Program for Residents of the Chronicle
Between the years 1953 and 1982, Topolski printed by hand over 2,300 of his drawings made on the spot to create his broadsheet Chronicles.1953-1982
The Chronicles are full of comment and observation about the people, politics, and events of the time period. They cover a wide range of topics, from the coronation of the Queen to the plight of war refugees and street scenes in London. Over 2,000 subscribers from all over the world, including museums, universities, libraries, and private collections, received copies of it after it was published.
During this time, they participated in reportage drawing, Masterclasses, printing and distributing the Chronicle in the surrounding community, as well as holding workshops and exhibitions.During the years 2013, 2014, and 2016, six young people between the ages of 18 and 25 made work two days a week for the duration of the Residency.
Amanda Jenkins, Vice Dean at Camberwell College of Art, University of Arts London, carried out an external evaluation of the project. She came to the conclusion that "[Topolski Studio planned and implemented] a very thorough and well structured programme of events that provide participants with appropriate challenges and opportunities of self-development... The interviews with the Residents revealed that they regarded the Residency as an experience that was both extremely beneficial and extremely well-structured.
During their three-month ResidenciesDuring their three-month Residencies, Topolski Studio and the University of the West of England's Reportager provide training for young people who are not currently enrolled in school, employed, or receiving training.
They will be able to work together to produce, distribute, and exhibit a Chronicle during their time at the Residency. The Chronicle will be a broadsheet of reportage drawings chronicling contemporary issues of the twenty-first century, similar to what the artist Feliks Topolski did with the issues of the twentieth century.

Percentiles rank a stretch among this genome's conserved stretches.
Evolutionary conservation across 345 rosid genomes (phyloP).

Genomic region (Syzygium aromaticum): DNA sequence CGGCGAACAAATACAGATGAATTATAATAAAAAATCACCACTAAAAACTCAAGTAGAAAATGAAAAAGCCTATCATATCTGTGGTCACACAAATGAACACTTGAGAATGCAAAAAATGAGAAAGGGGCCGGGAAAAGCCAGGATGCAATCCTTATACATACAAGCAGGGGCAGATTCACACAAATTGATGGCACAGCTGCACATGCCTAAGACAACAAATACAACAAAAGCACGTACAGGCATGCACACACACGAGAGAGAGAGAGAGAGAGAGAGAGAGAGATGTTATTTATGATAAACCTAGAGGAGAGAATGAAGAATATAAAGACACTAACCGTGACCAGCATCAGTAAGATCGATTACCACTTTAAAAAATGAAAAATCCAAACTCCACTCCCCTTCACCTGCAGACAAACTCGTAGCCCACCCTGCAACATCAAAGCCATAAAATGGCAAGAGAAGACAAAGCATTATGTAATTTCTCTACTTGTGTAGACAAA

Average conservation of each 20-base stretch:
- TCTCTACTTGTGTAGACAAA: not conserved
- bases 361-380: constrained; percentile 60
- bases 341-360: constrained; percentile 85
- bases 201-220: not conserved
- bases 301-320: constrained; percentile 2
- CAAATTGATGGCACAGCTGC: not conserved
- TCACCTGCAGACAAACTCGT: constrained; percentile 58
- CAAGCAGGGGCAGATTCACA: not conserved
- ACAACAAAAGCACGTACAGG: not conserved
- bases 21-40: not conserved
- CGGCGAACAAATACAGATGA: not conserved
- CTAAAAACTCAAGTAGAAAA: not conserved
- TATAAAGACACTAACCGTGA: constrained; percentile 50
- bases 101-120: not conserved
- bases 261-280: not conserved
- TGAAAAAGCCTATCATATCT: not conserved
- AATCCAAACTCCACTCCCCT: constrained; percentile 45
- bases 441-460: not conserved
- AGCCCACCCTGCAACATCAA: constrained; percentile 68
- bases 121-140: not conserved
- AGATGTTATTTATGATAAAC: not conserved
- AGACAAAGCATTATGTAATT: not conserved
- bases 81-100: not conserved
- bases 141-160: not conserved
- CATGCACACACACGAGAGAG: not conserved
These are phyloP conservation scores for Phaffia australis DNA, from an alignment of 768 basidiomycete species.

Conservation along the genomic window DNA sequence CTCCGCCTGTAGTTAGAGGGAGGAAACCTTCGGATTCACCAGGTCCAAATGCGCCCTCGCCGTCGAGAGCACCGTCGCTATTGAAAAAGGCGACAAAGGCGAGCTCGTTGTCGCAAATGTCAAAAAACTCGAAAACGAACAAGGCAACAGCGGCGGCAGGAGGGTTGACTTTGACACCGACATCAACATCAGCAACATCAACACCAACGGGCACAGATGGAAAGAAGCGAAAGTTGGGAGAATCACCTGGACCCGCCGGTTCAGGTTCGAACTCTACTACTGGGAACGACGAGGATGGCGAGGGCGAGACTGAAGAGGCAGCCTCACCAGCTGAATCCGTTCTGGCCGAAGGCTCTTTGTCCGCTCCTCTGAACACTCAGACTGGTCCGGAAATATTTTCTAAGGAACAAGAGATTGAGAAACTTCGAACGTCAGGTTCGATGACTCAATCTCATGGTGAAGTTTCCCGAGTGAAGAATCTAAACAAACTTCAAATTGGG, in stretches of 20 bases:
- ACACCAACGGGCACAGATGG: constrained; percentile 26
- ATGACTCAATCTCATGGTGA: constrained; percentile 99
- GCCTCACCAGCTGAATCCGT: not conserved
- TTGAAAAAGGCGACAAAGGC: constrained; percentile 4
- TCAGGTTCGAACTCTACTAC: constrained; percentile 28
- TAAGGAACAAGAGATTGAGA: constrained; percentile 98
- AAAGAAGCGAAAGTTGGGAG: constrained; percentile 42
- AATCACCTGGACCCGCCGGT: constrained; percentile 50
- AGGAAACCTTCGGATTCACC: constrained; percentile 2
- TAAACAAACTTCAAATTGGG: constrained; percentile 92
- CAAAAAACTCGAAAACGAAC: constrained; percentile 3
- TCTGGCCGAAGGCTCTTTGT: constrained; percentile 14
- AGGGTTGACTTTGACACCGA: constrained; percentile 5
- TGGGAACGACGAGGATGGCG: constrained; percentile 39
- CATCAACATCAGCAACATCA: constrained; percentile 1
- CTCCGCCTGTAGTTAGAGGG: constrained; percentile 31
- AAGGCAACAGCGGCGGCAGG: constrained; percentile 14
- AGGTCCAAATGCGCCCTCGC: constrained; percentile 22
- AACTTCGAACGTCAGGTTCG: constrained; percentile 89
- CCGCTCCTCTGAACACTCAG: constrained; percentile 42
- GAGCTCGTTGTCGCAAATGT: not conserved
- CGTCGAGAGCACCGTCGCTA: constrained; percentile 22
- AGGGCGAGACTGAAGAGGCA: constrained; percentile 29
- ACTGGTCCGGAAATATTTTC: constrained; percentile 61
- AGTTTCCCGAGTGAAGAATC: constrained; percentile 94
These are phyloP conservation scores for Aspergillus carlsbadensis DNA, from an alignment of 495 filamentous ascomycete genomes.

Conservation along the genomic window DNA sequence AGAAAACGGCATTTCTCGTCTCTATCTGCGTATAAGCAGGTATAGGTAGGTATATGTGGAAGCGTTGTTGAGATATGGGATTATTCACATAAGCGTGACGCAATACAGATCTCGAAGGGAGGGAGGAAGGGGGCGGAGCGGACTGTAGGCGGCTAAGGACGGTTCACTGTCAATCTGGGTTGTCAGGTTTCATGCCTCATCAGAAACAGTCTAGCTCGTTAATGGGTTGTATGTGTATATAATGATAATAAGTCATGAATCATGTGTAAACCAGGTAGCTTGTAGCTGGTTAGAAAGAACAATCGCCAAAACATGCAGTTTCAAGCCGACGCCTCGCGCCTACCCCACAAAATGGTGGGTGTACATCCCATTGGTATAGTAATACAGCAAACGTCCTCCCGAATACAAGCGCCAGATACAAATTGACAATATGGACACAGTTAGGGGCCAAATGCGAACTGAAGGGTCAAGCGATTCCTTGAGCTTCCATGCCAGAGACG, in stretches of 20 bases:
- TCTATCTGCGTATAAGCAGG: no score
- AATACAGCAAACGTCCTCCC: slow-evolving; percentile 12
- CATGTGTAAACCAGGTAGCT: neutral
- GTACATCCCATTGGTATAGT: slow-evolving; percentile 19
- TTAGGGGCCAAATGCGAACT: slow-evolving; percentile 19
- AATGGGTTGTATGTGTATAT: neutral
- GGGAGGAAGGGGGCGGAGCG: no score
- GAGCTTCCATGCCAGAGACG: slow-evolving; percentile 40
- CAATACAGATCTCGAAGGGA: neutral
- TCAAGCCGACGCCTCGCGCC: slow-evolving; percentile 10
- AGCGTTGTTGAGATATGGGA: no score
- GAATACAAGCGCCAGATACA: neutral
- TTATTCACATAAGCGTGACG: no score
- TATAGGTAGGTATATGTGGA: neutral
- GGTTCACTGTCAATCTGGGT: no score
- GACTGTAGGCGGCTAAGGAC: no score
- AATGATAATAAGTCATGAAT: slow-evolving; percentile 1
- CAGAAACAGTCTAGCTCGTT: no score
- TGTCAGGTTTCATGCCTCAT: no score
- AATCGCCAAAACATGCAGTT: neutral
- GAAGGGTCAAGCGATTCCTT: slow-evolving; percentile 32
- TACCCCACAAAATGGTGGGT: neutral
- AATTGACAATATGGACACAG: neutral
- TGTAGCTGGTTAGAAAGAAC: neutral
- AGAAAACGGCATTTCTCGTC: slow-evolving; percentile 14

Drawings for the Reportage
The Chronicle for the Twenty-First Century by Topolski Studio is a drawing-based publication that reports on local issues and events. The artists document the things that are important to the community by drawing everything from street scenes to community events. In doing so, they bring attention to problems and events that are local to the community but are not always considered to be of relevance by other forms of media. The Residents are encouraged to be artistically innovative by using the Chronicle as an intervention in current drawing practices and by using print as a strategy for social and political engagement. Additionally, the Residents are encouraged to use the Chronicle as an intervention in current drawing practices.
The young people are provided with the resources and support necessary to draw on location in community settings. In 2013, the Residents dealt with issues such as gentrification in Brixton, Elephant and Castle, and the Olympic site; food poverty at a Food Bank in Bermondsey; immigration and asylum by reporting on cases at the Royal Courts of Justice and issues raised in the chamber of the House of Commons; and food poverty at a Food Bank in Bermondsey.
In addition, the Residents visited the Olympic site. They also reported on the anti-fracking demonstrations that took place in Balcombe and the Remembrance Day ceremonies that were held in Trafalgar Square. The young people covered a variety of events for the 2014 Program, including the Invictus Games at the Olympic Park, the Notting Hill Carnival, and World War I Centenary events.
The year 2016 had the theme of "Britishness," and it featured events such as Oktoberfest, the Pearly Kings and Queens' Harvest Festival, Black History Month in Brixton, drag queens at the Royal Vauxhall Tavern, and a variety of other events at various locations around London with contrasting atmospheres.